Love in marriage is a difficult thing. One sees all of the faults of their spouse. It can be easy to become frustrated and discouraged. But marriage is not about one, it is about two who have become one. No fault divorce has caused many homes to become not a place of joy at Christmas but one of bitterness and broken hearts. We must work to change the no-fault divorce culture to a marriage-is-precious culture. So this Christmas if you are struggling, let your spouse know you believe your marriage is precious and seek help. If you are happily married then I recommend going home and, like me, giving your Joy a loving Christmas hug, it will do more good than you know.

Polygamy and the Promiscuity of the Beasts

by Sharon Barrett

October 23, 2012

Have we ever considered that we might be living in a polygamous society?

This is the question posed last week by MARRI intern Maria Reig Teetor. Maria observes,

Its common to hear complaints of how horrible it is that in certain cultures and religions, polygyny is respected and normal. We hear an outcry that it attacks womens dignity and reduces them to objects. But have those who are raising this outcry ever stopped to question whether their own sexual behavior may be reducing their human dignity?

Where is the difference, when men and women in Western society embrace sexual activity with whomever they please, whenever they please, leading to multiple sexual partners by the time they are thirty?

A French intellectual writing over 200 years ago made a similar observation. Louis de Bonald was a French reactionary a conservative in France who opposed the libertinism of the French Revolution just as MP Edmund Burke opposed it in England. In On Divorce, published in 1801, Bonald wrote the following:

The union of all with all indiscriminately is the promiscuity of the beasts; the successive union of one with many is polygamy, repudiation, divorce; the indissoluble union of one with one [is] Christian marriage….

Thus, as promiscuity is the union of the most imperfect of human beings, the beasts, it appears that indissoluble union, which is the other extreme, must be the union of the most perfect of living beings, men….*

In other words, sexual promiscuity reduces ones human dignity because it is equivalent to animal behavior. Promiscuity can be made more socially acceptable when covered with the veneer of divorce and remarriage, but it still fails to reach the standard of fidelity for Christian marriage prescribed by in the teaching of Christ (Matt. 19:3-9). As a conservative Catholic, Bonald believed in an indissoluble union; but as a student of history, he also believed (as MARRI research also shows) that lifelong marriage is naturally superior to other unions because it provides security for every member of the family.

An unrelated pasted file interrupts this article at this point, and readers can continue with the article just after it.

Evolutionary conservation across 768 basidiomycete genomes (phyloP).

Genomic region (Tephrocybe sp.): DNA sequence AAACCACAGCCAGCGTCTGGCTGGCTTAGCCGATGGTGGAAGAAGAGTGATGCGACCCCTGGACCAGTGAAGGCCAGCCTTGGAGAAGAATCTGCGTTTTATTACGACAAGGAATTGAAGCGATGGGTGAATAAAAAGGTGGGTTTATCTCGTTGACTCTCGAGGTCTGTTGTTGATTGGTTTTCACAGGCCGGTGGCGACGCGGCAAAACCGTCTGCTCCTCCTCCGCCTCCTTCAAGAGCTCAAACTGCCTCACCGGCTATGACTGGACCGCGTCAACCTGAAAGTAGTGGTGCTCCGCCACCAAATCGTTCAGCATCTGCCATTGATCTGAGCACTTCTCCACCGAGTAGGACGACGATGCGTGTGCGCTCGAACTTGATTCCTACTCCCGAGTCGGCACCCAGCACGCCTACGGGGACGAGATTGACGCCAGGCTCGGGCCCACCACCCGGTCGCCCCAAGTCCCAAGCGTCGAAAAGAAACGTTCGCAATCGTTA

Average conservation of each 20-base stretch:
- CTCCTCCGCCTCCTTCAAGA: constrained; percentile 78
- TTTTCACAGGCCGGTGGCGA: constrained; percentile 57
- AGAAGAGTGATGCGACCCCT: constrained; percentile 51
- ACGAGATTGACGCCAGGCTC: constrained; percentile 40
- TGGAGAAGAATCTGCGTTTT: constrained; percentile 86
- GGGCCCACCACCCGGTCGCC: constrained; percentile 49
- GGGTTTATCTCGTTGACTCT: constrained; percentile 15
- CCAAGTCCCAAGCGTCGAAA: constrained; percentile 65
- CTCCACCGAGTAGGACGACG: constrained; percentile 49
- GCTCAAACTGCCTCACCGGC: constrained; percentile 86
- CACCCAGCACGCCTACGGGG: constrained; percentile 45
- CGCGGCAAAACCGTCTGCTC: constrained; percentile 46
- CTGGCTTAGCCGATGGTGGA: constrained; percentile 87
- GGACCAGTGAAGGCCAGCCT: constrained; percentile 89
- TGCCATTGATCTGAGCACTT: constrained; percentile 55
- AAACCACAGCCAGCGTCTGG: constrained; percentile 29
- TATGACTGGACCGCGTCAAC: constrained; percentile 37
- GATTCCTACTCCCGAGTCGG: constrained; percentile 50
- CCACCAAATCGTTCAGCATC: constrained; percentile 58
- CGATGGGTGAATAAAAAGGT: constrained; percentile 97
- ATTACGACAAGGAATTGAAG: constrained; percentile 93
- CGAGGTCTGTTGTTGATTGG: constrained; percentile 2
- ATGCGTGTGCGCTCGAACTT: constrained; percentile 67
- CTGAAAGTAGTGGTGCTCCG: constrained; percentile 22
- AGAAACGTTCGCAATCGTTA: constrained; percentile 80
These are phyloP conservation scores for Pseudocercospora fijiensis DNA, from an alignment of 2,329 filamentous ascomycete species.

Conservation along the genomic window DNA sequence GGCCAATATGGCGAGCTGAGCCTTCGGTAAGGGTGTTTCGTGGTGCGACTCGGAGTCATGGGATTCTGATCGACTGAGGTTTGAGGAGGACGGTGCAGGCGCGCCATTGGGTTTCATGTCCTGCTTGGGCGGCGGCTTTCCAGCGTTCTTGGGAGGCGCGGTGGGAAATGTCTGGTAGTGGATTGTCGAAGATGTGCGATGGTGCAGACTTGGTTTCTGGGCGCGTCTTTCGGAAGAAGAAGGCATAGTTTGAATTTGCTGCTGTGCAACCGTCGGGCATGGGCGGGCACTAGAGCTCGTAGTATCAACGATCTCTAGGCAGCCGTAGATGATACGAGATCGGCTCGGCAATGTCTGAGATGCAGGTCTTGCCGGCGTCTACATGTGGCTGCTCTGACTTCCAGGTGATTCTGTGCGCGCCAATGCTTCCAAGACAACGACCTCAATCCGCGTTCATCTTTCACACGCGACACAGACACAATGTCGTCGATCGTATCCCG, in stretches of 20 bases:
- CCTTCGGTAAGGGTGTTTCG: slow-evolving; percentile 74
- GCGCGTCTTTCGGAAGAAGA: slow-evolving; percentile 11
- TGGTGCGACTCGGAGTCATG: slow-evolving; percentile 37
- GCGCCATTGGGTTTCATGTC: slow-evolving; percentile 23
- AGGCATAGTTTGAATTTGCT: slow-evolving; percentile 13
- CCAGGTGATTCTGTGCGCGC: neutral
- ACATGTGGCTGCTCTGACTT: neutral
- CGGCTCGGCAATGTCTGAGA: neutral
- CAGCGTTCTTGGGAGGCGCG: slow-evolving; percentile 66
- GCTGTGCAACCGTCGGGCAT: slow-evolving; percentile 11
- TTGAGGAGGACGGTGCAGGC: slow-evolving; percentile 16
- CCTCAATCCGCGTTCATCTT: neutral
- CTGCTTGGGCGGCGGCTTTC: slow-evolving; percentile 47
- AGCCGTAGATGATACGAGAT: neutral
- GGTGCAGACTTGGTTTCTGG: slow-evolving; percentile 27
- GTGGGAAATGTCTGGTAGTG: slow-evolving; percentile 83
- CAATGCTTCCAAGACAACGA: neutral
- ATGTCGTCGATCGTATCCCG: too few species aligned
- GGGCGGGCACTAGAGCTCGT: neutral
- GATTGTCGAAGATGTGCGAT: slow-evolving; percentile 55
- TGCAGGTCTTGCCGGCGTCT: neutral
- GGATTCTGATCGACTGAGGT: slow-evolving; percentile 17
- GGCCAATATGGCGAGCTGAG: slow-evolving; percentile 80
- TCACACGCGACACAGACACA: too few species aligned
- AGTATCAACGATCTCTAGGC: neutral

Bonald, along with other conservatives of his time, thought of human society as a community ordered by the duties each member owes to all others (what Edmund Burke called a web of obligation, stretching from our forebears to future generations). He described marriage and the family as a society in itself, one that the larger human community has a duty to uphold and protect.

The French Revolution upset this social balance by proclaiming radical individualism and freedom from religious restraint (which, as Bonald pointed out, led to new divorce laws and an epidemic of divorce that he called serial polygamy). The same is true today, as Maria Reig Teetor describes:

As Pat Fagan points out, in the Western culture of polyamorous sexuality, family life is just one option among many other lifestyles. This culture treasures sexual freedom, meaning whatever is desired by the partners (two or more partners, as the case may be). It wants to eliminate religion and suppresses its public manifestations, attacking religious freedom. Ones moral code is individual and consequently relative; anyone should do as he or she pleases, not only sexually but in any arena of life (so if I need to kill an unborn child, I should have that right). In short, the idea of freedom is to have no constraints imposed on you, to have a carefree life.

The Enlightenment concept of freedom that shaped the French Revolution continues today, shaping our cultures view of marriage and sexual license. Those working to strengthen the family will find a powerful resource in writers like Bonald, who fought for social conservative principles long before the term culture wars was coined.

*De Bonald, Louis; trans. Nicholas Davidson. On Divorce (New Brunswick: Transaction Publishers, 1992), 60.

The Romance Revolution: Effects on Children and Couples

by Sharon Barrett

October 15, 2012

As a fellow MARRI intern recently observed, Watch any Hollywood romance, and you might think the best reason to get married is passionate romantic love because the purpose of marriage is the satisfaction of the couple. Maria Reig Teetor describes how redefining married love paved the way for the no-fault divorce revolution. The Romantic philosophy of the 1700s and 1800s advocated self-fulfillment through experience, and the 1960s sexual revolution carried Romanticism to its logical conclusion: free love.

In past centuries, marriage had been an institution characterized by permanence. But no-fault divorce embodied the values of free love with no strings attached; now, marriage need be only as permanent as the feelings that fueled the couples initial attraction. In Maria Reig Teetors words,

With the legalization of no-fault divorce, it became clear that marriage was only about being in love. This relationship was now independent of common good, community, generosity, hard work, self-giving, children….